CAFTA promises to extend the harmful impacts of NAFTA to Mexico's weaker southern neighbors. Most Central American nations currently belong to the Caribbean Basin Initiative, which requires participating countries to uphold internationally recognized labor norms. Using the example of NAFTA's notoriously ineffective labor side agreement, CAFTA requires only that governments enforce their own laws, which are often far weaker.
Central American public sector workers have been especially keen observers of the Mexican experience. Honduras's longshore workers' union has twice beaten back government efforts to privatize the docks of Puerto Cortez, successfully mobilizing the whole town in the process. "We put our union's assets, like our soccer field and clinic, at the service of the town," explains Roberto Contreras, a union officer and Honduran representative for the International Transport Federation. "When the government tried to privatize our jobs, we told people that if we didn't cooperate to defeat it, the whole town would lose, not just the port workers."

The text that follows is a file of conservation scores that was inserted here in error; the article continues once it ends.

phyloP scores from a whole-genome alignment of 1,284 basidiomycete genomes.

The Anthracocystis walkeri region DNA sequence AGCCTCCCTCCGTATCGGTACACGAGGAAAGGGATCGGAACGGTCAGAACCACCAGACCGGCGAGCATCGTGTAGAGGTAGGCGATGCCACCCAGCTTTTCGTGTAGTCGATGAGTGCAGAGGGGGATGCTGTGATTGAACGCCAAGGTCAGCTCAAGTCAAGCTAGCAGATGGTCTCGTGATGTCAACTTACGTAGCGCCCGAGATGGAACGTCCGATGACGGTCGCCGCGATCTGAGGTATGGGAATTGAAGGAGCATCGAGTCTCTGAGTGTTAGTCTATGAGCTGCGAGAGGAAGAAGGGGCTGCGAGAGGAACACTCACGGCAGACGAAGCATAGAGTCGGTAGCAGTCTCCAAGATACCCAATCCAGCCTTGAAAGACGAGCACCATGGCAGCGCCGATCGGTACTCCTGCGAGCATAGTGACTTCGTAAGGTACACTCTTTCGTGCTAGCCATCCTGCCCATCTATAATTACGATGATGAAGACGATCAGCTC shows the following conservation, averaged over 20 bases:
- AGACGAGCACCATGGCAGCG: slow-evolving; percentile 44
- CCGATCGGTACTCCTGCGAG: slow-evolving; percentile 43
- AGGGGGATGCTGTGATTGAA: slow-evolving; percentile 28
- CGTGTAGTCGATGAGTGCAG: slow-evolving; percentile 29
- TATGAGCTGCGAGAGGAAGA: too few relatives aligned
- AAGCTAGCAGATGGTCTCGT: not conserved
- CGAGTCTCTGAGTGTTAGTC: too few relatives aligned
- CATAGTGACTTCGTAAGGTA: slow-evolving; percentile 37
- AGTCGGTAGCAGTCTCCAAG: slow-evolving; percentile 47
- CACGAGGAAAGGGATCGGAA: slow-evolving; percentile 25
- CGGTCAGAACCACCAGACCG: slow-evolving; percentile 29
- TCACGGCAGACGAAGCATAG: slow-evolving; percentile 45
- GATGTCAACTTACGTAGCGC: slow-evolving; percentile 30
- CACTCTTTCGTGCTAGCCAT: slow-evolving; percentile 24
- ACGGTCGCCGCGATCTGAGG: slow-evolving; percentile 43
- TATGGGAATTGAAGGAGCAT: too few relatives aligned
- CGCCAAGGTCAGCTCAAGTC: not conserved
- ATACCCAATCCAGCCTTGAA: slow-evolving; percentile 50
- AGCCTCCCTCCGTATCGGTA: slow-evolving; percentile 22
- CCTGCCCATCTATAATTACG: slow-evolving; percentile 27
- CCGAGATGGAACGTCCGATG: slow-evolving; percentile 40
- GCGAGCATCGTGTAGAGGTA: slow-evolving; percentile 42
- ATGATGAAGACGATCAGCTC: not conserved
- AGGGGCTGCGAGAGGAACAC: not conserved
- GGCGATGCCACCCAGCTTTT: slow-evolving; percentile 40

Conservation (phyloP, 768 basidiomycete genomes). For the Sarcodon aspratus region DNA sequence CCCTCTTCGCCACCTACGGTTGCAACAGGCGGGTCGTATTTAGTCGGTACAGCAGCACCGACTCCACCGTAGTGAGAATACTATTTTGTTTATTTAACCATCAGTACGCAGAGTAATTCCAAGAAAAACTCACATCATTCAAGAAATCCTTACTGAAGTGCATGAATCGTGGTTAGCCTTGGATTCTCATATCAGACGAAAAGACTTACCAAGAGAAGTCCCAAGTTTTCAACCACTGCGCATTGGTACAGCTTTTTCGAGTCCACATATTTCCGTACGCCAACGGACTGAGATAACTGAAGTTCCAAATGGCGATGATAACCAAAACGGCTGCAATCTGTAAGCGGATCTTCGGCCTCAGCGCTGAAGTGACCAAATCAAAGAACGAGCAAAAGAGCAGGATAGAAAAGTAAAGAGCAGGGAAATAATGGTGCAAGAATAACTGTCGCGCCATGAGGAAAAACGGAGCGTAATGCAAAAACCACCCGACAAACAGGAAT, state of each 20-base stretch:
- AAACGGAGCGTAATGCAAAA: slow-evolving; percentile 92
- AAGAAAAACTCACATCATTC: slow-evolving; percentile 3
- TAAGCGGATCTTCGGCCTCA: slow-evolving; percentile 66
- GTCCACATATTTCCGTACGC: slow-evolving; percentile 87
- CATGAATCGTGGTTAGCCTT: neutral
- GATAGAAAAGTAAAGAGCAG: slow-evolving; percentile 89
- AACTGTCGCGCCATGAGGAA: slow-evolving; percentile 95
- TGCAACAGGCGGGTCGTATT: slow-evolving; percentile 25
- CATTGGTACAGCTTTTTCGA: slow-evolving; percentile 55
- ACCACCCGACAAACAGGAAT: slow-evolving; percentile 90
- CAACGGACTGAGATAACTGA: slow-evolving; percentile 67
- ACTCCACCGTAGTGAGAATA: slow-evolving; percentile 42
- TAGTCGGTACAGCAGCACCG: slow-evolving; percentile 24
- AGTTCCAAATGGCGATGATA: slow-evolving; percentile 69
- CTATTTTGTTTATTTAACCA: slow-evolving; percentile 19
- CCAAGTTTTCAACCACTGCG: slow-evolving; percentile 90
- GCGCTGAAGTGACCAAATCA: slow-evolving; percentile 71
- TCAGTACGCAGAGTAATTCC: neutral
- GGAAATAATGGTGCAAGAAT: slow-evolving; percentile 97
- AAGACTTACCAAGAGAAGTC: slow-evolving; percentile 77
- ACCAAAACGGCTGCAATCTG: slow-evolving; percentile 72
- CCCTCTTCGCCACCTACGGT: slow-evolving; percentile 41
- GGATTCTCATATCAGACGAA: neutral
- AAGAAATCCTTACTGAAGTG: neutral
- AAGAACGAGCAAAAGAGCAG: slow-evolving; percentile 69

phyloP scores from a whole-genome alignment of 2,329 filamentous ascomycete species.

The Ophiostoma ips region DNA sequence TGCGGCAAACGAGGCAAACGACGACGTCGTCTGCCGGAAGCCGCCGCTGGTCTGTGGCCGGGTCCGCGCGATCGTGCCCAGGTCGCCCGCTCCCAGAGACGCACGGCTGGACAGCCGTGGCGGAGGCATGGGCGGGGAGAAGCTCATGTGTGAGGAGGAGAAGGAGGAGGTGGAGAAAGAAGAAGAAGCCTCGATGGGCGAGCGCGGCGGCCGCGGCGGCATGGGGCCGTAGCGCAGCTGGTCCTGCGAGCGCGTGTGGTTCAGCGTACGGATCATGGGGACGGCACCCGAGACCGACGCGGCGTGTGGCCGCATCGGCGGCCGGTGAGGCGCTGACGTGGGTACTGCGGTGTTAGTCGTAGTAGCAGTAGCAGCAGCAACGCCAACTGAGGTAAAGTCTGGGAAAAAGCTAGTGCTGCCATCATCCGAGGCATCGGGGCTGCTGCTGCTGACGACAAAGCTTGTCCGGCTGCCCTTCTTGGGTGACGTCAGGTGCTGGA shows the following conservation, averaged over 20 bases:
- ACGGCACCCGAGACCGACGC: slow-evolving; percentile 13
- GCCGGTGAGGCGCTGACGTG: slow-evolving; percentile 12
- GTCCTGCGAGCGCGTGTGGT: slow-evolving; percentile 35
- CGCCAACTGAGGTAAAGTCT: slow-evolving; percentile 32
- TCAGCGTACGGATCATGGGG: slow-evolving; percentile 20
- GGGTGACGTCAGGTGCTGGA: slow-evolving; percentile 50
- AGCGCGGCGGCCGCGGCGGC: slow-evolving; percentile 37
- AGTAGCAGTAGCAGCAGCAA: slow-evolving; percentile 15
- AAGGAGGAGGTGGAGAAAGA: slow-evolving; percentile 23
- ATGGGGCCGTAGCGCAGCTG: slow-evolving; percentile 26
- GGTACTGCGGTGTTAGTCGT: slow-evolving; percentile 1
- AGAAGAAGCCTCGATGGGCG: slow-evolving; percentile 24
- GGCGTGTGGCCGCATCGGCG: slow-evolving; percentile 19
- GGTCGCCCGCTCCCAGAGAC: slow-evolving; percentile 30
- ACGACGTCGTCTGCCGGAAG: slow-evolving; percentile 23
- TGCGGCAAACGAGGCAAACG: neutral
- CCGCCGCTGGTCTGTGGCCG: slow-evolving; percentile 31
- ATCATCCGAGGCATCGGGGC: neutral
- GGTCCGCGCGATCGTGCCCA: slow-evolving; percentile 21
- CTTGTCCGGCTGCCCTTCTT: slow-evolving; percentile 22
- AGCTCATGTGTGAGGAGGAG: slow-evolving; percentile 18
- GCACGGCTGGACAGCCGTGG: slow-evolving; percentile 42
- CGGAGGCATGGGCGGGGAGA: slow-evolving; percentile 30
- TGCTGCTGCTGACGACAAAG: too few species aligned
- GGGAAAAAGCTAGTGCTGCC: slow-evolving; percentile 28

In El Salvador, huge protests accompanied government efforts to privatize the healthcare system. And in Costa Rica, a massive strike by public telephone and electrical workers forced the government to withdraw from CAFTA negotiations in 2003.
This March, a popular protest against CAFTA turned violent in Colotenango, Huehuetenango, Guatemala. After the Guatemalan Congress ratified CAFTA, popular organizations began mounting highway blockades throughout the country, effectively halting commerce and travel. At a blockade in Colotenango, at the Puente Naranjales crossroads, police and the army fired on the crowd. Juan Lopez Velásquez was killed, and nine others were wounded by bullets.